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1234.8 to 1251.0 (16.2 miles)
It didn’t reach freezing this morning but was still brisk. The views both this morning and throughout the day were hazy due to forest fire smoke. Still good views, but just not the same. We spent the whole day above tree line until our final descent to our campsite. Other than the haze, the weather was great.
The trail in the other hand was not marked well and sometimes seemed to disappear into the alpine tundra. Mostly it was not a big deal because the general idea was to follow along the current ridge line. But that still leaves room for some decision making and leads to more time spent making corrections.
“Follow a ridge line” doesn’t adequately describe the experience. There are constant ups and downs for example, and most of those (in this section) did not have switchbacks. Sometimes the trail would traverse the sides of steep slopes and sometimes follow a rocky Jeep trail. Both Just Jim and I wondered why this section wasn’t talked about more. It wasn’t overwhelming but deserves more credit for the effort required. The overall effect was that the mileage came slower than expected. It was good we had planned for roughly 15 miles today!
A new animal sighting today; Rocky Mountain goats. I had been looking forward to this. We saw our first ones at our first water source for the day. They had been hanging around the campsite of some other CDT hikers all night. They came over and checked out Just Jim and I as we filtered water. They would approach closely and then act like we weren’t there.
Later in the day, the trail was along a ’knife edge’ for short distances.This is where two high points are connected by a thin, rocky ridge. The trail might be right on the top of the rocks, or slightly off to one side. What makes them exciting is that the drop offs on either side are dramatic. Once you do several, they are not as dangerous as they first appear. But that doesn’t keep you from gasping if you stumble a little while crossing them.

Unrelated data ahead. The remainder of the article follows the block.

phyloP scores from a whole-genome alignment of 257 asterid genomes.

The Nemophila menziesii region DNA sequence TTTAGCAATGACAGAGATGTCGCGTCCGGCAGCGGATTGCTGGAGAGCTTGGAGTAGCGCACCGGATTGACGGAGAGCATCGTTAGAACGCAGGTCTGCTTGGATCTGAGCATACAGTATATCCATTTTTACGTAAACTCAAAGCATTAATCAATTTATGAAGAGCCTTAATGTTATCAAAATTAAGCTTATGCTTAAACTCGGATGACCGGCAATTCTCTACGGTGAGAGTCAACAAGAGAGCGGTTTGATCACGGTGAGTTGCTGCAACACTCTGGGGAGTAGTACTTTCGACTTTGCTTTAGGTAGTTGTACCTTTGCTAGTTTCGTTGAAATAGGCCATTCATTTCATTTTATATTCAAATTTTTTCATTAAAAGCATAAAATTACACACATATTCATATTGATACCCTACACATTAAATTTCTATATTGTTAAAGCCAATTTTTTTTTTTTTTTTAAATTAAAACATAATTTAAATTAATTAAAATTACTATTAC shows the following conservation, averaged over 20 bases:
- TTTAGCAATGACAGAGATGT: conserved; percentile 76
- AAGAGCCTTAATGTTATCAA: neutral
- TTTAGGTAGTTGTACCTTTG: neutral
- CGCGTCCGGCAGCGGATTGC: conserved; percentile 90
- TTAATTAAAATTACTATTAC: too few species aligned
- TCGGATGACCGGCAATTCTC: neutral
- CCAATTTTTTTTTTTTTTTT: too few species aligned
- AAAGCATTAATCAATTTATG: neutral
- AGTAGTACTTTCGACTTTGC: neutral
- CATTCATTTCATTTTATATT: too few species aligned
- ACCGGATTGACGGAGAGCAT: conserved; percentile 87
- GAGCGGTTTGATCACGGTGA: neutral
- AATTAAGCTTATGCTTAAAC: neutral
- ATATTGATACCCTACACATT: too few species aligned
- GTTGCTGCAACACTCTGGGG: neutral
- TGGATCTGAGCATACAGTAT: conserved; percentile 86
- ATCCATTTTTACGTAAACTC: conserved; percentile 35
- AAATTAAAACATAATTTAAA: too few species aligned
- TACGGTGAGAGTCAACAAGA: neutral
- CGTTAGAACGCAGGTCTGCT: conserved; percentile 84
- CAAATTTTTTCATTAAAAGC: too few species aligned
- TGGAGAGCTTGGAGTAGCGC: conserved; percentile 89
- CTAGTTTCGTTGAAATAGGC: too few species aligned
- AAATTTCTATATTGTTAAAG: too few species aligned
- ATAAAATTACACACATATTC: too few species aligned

Even with all this, we had been anticipating what would be our final descent of the day. Guthook had a warning symbol at that point indicating a dangerous traverse. Other hiker comments indicated there was no trail at all there. Hikers were just coming up with their own initial ways down the very steep descent.
The idea was to join an old mining road part way down and then follow it. We elected to use one hiker’s recommendations. His recommended path started down earlier than others. Initially his path worked as it was mostly on steep grassy slope. (Ouch! I was using muscles I hadn’t used in a long time, even after all this walking. My old knees hurt.) But his path recommended turning left part way down. But turning left would put us into a rocky gorge. And the grassy slope turned into a short cliff leading down to a stream. We thought we were stuck. But then Just Jim noticed a small cairn nearby. On investigation it was next to a narrow rocky chute that lead down to the stream. Seemed OK, and we obviously survived, but it wasn’t fun or safe. The chute had lots of loose rock in it. We discovered we could easily create mini rock slides down it, even with careful step placement. Just Jim got caught in his own mini slide that made it look like he was skiing in the rocks and gravel. Toward the bottom of the chute were larger, but still loose rocks. Both of us took several falls on the way diwn. The bad news was this path did not lead us to the road. But the good news was that the stream led to the road further down the canyon; we simply had to follow the stream.
We then followed the road to an area to find a campsite, which also set us up for the climb to Gray’s Peak tomorrow. Both of our legs and knees were sore from the sketchy descent, but it’s just part of the hike.